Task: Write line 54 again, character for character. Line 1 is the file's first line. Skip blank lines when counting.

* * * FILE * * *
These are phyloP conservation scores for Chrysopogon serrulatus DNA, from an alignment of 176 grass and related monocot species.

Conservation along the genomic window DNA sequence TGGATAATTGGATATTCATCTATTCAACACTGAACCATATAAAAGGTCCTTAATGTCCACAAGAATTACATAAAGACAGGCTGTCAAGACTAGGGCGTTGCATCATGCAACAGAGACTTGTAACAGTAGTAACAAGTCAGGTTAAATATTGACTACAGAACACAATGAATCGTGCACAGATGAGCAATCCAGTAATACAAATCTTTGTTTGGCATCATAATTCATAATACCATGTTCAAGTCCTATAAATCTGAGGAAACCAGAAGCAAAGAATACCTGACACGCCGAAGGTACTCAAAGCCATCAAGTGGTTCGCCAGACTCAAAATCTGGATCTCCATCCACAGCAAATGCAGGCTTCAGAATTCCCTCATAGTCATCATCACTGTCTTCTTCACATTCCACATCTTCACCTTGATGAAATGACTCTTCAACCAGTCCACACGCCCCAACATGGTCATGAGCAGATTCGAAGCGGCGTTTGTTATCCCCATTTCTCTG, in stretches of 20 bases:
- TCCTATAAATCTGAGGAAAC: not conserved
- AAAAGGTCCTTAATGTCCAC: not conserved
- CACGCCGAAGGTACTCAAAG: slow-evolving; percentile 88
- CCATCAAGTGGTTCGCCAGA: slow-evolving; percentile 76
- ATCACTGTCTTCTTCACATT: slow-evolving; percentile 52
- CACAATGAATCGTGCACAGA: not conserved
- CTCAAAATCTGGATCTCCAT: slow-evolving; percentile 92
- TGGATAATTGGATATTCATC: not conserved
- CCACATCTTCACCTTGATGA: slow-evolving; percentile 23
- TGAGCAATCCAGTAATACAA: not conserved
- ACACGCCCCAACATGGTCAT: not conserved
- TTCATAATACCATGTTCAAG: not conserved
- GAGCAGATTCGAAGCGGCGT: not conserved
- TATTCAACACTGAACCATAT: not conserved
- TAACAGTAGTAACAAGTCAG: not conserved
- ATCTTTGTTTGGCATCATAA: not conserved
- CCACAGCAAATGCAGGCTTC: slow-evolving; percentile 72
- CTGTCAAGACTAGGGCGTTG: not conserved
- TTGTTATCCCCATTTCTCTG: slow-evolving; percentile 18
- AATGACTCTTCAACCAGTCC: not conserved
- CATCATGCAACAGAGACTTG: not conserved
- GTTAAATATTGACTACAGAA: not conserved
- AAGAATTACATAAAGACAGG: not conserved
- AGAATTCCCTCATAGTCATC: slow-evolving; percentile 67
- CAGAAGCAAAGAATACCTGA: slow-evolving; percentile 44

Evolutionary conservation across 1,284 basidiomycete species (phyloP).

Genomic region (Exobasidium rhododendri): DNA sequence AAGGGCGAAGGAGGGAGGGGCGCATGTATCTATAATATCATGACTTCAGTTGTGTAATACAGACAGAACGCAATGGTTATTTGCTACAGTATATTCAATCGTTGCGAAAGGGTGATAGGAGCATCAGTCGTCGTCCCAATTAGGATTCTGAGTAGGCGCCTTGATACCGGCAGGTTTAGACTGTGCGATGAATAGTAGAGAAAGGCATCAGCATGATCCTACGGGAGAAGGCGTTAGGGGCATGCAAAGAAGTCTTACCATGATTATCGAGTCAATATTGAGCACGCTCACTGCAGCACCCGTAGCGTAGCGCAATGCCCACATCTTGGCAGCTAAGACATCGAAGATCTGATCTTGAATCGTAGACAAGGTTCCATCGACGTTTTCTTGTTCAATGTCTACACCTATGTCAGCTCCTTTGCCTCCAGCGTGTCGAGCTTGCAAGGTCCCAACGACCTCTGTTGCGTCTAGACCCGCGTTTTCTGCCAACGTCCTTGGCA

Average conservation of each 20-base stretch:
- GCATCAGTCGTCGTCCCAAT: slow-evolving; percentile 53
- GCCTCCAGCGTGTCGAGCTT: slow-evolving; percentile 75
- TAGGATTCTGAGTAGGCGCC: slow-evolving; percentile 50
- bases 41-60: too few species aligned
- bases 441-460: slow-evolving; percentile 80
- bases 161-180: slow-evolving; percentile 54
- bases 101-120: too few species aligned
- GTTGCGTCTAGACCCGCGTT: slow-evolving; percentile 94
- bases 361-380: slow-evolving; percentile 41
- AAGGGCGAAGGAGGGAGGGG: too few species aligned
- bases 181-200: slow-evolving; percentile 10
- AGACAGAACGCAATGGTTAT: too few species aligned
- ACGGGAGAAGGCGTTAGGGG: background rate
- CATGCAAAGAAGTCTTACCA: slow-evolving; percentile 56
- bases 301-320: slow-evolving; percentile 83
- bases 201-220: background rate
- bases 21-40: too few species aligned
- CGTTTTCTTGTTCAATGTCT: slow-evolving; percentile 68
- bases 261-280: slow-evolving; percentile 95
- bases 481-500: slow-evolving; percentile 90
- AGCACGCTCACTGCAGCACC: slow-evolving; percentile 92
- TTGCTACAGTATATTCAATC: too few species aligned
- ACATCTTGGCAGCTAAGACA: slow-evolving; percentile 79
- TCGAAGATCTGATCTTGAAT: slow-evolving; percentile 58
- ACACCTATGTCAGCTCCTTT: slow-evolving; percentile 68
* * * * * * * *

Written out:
- TCGAAGATCTGATCTTGAAT: slow-evolving; percentile 58